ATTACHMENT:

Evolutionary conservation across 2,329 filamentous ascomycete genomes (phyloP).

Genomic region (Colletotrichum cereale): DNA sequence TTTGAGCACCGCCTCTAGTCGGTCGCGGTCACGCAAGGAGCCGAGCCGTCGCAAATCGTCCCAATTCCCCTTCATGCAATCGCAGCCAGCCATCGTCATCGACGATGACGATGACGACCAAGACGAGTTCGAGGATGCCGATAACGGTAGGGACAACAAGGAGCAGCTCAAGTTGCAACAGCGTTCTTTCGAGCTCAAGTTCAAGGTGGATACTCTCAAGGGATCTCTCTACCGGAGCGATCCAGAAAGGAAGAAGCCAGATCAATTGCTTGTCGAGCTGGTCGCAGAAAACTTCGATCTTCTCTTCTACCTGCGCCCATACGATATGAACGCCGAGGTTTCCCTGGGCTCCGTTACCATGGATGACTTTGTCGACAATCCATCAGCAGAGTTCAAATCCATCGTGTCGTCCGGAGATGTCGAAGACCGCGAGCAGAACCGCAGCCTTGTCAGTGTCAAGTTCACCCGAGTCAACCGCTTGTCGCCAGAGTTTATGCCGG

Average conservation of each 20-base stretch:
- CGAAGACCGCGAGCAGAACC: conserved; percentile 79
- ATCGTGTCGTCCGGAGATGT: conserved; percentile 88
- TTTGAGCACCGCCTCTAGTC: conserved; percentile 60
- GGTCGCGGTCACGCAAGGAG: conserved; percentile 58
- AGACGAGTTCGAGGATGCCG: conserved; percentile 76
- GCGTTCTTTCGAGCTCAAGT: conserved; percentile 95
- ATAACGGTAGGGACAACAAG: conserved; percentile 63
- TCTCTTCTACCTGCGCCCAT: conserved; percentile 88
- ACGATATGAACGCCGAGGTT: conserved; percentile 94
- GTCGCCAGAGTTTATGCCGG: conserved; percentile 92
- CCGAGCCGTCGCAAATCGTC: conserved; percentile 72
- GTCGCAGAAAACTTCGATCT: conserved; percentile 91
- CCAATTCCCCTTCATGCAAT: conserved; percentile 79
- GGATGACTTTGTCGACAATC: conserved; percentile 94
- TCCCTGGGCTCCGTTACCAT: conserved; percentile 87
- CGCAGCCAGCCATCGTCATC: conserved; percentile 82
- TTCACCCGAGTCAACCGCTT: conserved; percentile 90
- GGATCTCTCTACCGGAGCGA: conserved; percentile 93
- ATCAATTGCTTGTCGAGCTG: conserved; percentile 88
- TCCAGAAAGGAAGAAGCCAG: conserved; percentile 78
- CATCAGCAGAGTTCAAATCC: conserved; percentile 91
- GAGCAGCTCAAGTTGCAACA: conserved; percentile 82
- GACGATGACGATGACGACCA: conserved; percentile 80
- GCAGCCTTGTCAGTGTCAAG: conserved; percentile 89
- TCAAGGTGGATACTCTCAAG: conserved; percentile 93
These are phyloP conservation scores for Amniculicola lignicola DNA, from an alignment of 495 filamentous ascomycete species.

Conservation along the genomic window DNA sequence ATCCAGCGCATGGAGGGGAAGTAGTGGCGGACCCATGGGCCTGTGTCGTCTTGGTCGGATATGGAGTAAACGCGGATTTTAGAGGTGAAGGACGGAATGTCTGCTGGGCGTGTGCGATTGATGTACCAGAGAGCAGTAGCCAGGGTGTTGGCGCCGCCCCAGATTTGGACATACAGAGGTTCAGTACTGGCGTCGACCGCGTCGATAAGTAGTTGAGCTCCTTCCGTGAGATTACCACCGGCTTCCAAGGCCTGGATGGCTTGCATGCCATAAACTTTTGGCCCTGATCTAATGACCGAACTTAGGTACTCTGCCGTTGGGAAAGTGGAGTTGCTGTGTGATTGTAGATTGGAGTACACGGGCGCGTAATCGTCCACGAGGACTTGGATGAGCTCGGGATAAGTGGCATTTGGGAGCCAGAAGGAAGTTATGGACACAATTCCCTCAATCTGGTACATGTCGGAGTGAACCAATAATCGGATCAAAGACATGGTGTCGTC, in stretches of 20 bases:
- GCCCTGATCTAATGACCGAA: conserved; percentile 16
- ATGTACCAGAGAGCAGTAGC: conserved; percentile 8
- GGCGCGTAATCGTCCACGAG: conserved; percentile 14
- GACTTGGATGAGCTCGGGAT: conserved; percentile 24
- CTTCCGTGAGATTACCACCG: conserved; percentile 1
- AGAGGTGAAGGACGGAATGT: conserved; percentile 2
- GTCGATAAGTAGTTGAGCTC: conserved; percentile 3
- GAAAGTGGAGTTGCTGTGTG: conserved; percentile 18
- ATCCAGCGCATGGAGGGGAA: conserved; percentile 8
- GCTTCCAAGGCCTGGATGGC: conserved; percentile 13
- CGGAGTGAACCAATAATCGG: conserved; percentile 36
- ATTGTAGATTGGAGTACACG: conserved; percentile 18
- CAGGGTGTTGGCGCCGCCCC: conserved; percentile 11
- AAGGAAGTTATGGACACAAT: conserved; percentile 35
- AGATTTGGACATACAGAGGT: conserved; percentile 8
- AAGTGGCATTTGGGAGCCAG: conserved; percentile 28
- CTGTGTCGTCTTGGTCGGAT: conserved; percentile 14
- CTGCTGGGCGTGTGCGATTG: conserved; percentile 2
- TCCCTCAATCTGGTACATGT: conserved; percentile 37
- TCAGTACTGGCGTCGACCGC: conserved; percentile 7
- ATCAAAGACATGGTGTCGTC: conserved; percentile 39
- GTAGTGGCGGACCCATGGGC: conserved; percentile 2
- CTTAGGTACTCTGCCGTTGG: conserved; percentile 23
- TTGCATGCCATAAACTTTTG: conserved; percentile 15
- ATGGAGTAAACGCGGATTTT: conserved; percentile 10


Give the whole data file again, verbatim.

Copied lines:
Evolutionary conservation across 2,329 filamentous ascomycete genomes (phyloP).

Genomic region (Colletotrichum cereale): DNA sequence TTTGAGCACCGCCTCTAGTCGGTCGCGGTCACGCAAGGAGCCGAGCCGTCGCAAATCGTCCCAATTCCCCTTCATGCAATCGCAGCCAGCCATCGTCATCGACGATGACGATGACGACCAAGACGAGTTCGAGGATGCCGATAACGGTAGGGACAACAAGGAGCAGCTCAAGTTGCAACAGCGTTCTTTCGAGCTCAAGTTCAAGGTGGATACTCTCAAGGGATCTCTCTACCGGAGCGATCCAGAAAGGAAGAAGCCAGATCAATTGCTTGTCGAGCTGGTCGCAGAAAACTTCGATCTTCTCTTCTACCTGCGCCCATACGATATGAACGCCGAGGTTTCCCTGGGCTCCGTTACCATGGATGACTTTGTCGACAATCCATCAGCAGAGTTCAAATCCATCGTGTCGTCCGGAGATGTCGAAGACCGCGAGCAGAACCGCAGCCTTGTCAGTGTCAAGTTCACCCGAGTCAACCGCTTGTCGCCAGAGTTTATGCCGG

Average conservation of each 20-base stretch:
- CGAAGACCGCGAGCAGAACC: conserved; percentile 79
- ATCGTGTCGTCCGGAGATGT: conserved; percentile 88
- TTTGAGCACCGCCTCTAGTC: conserved; percentile 60
- GGTCGCGGTCACGCAAGGAG: conserved; percentile 58
- AGACGAGTTCGAGGATGCCG: conserved; percentile 76
- GCGTTCTTTCGAGCTCAAGT: conserved; percentile 95
- ATAACGGTAGGGACAACAAG: conserved; percentile 63
- TCTCTTCTACCTGCGCCCAT: conserved; percentile 88
- ACGATATGAACGCCGAGGTT: conserved; percentile 94
- GTCGCCAGAGTTTATGCCGG: conserved; percentile 92
- CCGAGCCGTCGCAAATCGTC: conserved; percentile 72
- GTCGCAGAAAACTTCGATCT: conserved; percentile 91
- CCAATTCCCCTTCATGCAAT: conserved; percentile 79
- GGATGACTTTGTCGACAATC: conserved; percentile 94
- TCCCTGGGCTCCGTTACCAT: conserved; percentile 87
- CGCAGCCAGCCATCGTCATC: conserved; percentile 82
- TTCACCCGAGTCAACCGCTT: conserved; percentile 90
- GGATCTCTCTACCGGAGCGA: conserved; percentile 93
- ATCAATTGCTTGTCGAGCTG: conserved; percentile 88
- TCCAGAAAGGAAGAAGCCAG: conserved; percentile 78
- CATCAGCAGAGTTCAAATCC: conserved; percentile 91
- GAGCAGCTCAAGTTGCAACA: conserved; percentile 82
- GACGATGACGATGACGACCA: conserved; percentile 80
- GCAGCCTTGTCAGTGTCAAG: conserved; percentile 89
- TCAAGGTGGATACTCTCAAG: conserved; percentile 93
These are phyloP conservation scores for Amniculicola lignicola DNA, from an alignment of 495 filamentous ascomycete species.

Conservation along the genomic window DNA sequence ATCCAGCGCATGGAGGGGAAGTAGTGGCGGACCCATGGGCCTGTGTCGTCTTGGTCGGATATGGAGTAAACGCGGATTTTAGAGGTGAAGGACGGAATGTCTGCTGGGCGTGTGCGATTGATGTACCAGAGAGCAGTAGCCAGGGTGTTGGCGCCGCCCCAGATTTGGACATACAGAGGTTCAGTACTGGCGTCGACCGCGTCGATAAGTAGTTGAGCTCCTTCCGTGAGATTACCACCGGCTTCCAAGGCCTGGATGGCTTGCATGCCATAAACTTTTGGCCCTGATCTAATGACCGAACTTAGGTACTCTGCCGTTGGGAAAGTGGAGTTGCTGTGTGATTGTAGATTGGAGTACACGGGCGCGTAATCGTCCACGAGGACTTGGATGAGCTCGGGATAAGTGGCATTTGGGAGCCAGAAGGAAGTTATGGACACAATTCCCTCAATCTGGTACATGTCGGAGTGAACCAATAATCGGATCAAAGACATGGTGTCGTC, in stretches of 20 bases:
- GCCCTGATCTAATGACCGAA: conserved; percentile 16
- ATGTACCAGAGAGCAGTAGC: conserved; percentile 8
- GGCGCGTAATCGTCCACGAG: conserved; percentile 14
- GACTTGGATGAGCTCGGGAT: conserved; percentile 24
- CTTCCGTGAGATTACCACCG: conserved; percentile 1
- AGAGGTGAAGGACGGAATGT: conserved; percentile 2
- GTCGATAAGTAGTTGAGCTC: conserved; percentile 3
- GAAAGTGGAGTTGCTGTGTG: conserved; percentile 18
- ATCCAGCGCATGGAGGGGAA: conserved; percentile 8
- GCTTCCAAGGCCTGGATGGC: conserved; percentile 13
- CGGAGTGAACCAATAATCGG: conserved; percentile 36
- ATTGTAGATTGGAGTACACG: conserved; percentile 18
- CAGGGTGTTGGCGCCGCCCC: conserved; percentile 11
- AAGGAAGTTATGGACACAAT: conserved; percentile 35
- AGATTTGGACATACAGAGGT: conserved; percentile 8
- AAGTGGCATTTGGGAGCCAG: conserved; percentile 28
- CTGTGTCGTCTTGGTCGGAT: conserved; percentile 14
- CTGCTGGGCGTGTGCGATTG: conserved; percentile 2
- TCCCTCAATCTGGTACATGT: conserved; percentile 37
- TCAGTACTGGCGTCGACCGC: conserved; percentile 7
- ATCAAAGACATGGTGTCGTC: conserved; percentile 39
- GTAGTGGCGGACCCATGGGC: conserved; percentile 2
- CTTAGGTACTCTGCCGTTGG: conserved; percentile 23
- TTGCATGCCATAAACTTTTG: conserved; percentile 15
- ATGGAGTAAACGCGGATTTT: conserved; percentile 10